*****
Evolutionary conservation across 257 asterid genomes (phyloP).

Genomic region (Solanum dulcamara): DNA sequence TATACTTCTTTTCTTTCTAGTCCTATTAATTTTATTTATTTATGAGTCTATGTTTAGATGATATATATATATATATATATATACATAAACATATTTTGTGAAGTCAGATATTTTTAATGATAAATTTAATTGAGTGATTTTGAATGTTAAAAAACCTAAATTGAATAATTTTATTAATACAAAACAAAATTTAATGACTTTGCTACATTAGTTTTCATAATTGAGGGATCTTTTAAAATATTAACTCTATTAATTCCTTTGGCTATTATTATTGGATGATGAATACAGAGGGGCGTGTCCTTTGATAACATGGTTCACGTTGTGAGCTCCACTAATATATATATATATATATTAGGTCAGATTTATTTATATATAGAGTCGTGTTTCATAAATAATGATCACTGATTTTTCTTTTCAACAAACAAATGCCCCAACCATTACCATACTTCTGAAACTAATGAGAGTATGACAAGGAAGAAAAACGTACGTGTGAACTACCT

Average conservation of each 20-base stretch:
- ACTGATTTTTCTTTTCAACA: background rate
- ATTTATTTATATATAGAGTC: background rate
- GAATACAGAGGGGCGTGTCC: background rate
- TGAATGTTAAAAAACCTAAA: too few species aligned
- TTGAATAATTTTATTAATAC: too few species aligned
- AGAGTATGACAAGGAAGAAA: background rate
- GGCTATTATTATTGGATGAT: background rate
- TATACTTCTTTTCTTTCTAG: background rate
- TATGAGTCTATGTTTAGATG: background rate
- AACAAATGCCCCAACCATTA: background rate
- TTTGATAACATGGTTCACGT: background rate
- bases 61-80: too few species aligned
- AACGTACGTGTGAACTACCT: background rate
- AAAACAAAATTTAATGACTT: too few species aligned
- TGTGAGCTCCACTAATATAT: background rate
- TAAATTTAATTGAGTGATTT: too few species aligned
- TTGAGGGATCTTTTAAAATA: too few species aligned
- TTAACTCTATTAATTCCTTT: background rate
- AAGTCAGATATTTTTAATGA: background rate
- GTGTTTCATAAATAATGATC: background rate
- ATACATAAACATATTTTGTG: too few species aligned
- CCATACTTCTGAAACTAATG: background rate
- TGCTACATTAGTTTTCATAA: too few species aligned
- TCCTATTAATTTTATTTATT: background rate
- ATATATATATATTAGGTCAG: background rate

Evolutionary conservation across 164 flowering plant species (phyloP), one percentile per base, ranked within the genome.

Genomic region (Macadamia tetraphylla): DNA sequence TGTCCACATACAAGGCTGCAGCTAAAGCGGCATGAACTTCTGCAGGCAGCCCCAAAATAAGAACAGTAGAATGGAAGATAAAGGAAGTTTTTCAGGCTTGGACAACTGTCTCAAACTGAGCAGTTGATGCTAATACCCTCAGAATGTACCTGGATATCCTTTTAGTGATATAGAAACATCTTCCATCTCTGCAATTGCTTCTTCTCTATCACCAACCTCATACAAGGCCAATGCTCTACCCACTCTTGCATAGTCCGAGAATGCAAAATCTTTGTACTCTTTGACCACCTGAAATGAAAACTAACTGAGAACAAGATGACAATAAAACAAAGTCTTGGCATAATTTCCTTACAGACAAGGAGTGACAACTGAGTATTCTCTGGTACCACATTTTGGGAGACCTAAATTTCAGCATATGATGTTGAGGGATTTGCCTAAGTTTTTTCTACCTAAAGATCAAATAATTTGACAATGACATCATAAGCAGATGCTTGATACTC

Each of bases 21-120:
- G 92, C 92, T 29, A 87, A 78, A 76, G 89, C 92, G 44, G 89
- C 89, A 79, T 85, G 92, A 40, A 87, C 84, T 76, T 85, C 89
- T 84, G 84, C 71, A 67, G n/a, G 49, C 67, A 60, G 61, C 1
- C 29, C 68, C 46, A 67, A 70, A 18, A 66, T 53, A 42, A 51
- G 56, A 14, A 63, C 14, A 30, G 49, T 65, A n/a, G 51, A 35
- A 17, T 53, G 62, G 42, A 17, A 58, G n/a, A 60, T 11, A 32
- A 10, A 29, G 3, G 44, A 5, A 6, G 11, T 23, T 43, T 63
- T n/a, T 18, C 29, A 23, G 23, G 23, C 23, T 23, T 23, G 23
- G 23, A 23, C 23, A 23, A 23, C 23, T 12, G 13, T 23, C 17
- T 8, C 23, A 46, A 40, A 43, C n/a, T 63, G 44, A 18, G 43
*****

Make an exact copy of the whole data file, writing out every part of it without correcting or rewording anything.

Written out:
Evolutionary conservation across 257 asterid genomes (phyloP).

Genomic region (Solanum dulcamara): DNA sequence TATACTTCTTTTCTTTCTAGTCCTATTAATTTTATTTATTTATGAGTCTATGTTTAGATGATATATATATATATATATATATACATAAACATATTTTGTGAAGTCAGATATTTTTAATGATAAATTTAATTGAGTGATTTTGAATGTTAAAAAACCTAAATTGAATAATTTTATTAATACAAAACAAAATTTAATGACTTTGCTACATTAGTTTTCATAATTGAGGGATCTTTTAAAATATTAACTCTATTAATTCCTTTGGCTATTATTATTGGATGATGAATACAGAGGGGCGTGTCCTTTGATAACATGGTTCACGTTGTGAGCTCCACTAATATATATATATATATATTAGGTCAGATTTATTTATATATAGAGTCGTGTTTCATAAATAATGATCACTGATTTTTCTTTTCAACAAACAAATGCCCCAACCATTACCATACTTCTGAAACTAATGAGAGTATGACAAGGAAGAAAAACGTACGTGTGAACTACCT

Average conservation of each 20-base stretch:
- ACTGATTTTTCTTTTCAACA: background rate
- ATTTATTTATATATAGAGTC: background rate
- GAATACAGAGGGGCGTGTCC: background rate
- TGAATGTTAAAAAACCTAAA: too few species aligned
- TTGAATAATTTTATTAATAC: too few species aligned
- AGAGTATGACAAGGAAGAAA: background rate
- GGCTATTATTATTGGATGAT: background rate
- TATACTTCTTTTCTTTCTAG: background rate
- TATGAGTCTATGTTTAGATG: background rate
- AACAAATGCCCCAACCATTA: background rate
- TTTGATAACATGGTTCACGT: background rate
- bases 61-80: too few species aligned
- AACGTACGTGTGAACTACCT: background rate
- AAAACAAAATTTAATGACTT: too few species aligned
- TGTGAGCTCCACTAATATAT: background rate
- TAAATTTAATTGAGTGATTT: too few species aligned
- TTGAGGGATCTTTTAAAATA: too few species aligned
- TTAACTCTATTAATTCCTTT: background rate
- AAGTCAGATATTTTTAATGA: background rate
- GTGTTTCATAAATAATGATC: background rate
- ATACATAAACATATTTTGTG: too few species aligned
- CCATACTTCTGAAACTAATG: background rate
- TGCTACATTAGTTTTCATAA: too few species aligned
- TCCTATTAATTTTATTTATT: background rate
- ATATATATATATTAGGTCAG: background rate

Evolutionary conservation across 164 flowering plant species (phyloP), one percentile per base, ranked within the genome.

Genomic region (Macadamia tetraphylla): DNA sequence TGTCCACATACAAGGCTGCAGCTAAAGCGGCATGAACTTCTGCAGGCAGCCCCAAAATAAGAACAGTAGAATGGAAGATAAAGGAAGTTTTTCAGGCTTGGACAACTGTCTCAAACTGAGCAGTTGATGCTAATACCCTCAGAATGTACCTGGATATCCTTTTAGTGATATAGAAACATCTTCCATCTCTGCAATTGCTTCTTCTCTATCACCAACCTCATACAAGGCCAATGCTCTACCCACTCTTGCATAGTCCGAGAATGCAAAATCTTTGTACTCTTTGACCACCTGAAATGAAAACTAACTGAGAACAAGATGACAATAAAACAAAGTCTTGGCATAATTTCCTTACAGACAAGGAGTGACAACTGAGTATTCTCTGGTACCACATTTTGGGAGACCTAAATTTCAGCATATGATGTTGAGGGATTTGCCTAAGTTTTTTCTACCTAAAGATCAAATAATTTGACAATGACATCATAAGCAGATGCTTGATACTC

Each of bases 21-120:
- G 92, C 92, T 29, A 87, A 78, A 76, G 89, C 92, G 44, G 89
- C 89, A 79, T 85, G 92, A 40, A 87, C 84, T 76, T 85, C 89
- T 84, G 84, C 71, A 67, G n/a, G 49, C 67, A 60, G 61, C 1
- C 29, C 68, C 46, A 67, A 70, A 18, A 66, T 53, A 42, A 51
- G 56, A 14, A 63, C 14, A 30, G 49, T 65, A n/a, G 51, A 35
- A 17, T 53, G 62, G 42, A 17, A 58, G n/a, A 60, T 11, A 32
- A 10, A 29, G 3, G 44, A 5, A 6, G 11, T 23, T 43, T 63
- T n/a, T 18, C 29, A 23, G 23, G 23, C 23, T 23, T 23, G 23
- G 23, A 23, C 23, A 23, A 23, C 23, T 12, G 13, T 23, C 17
- T 8, C 23, A 46, A 40, A 43, C n/a, T 63, G 44, A 18, G 43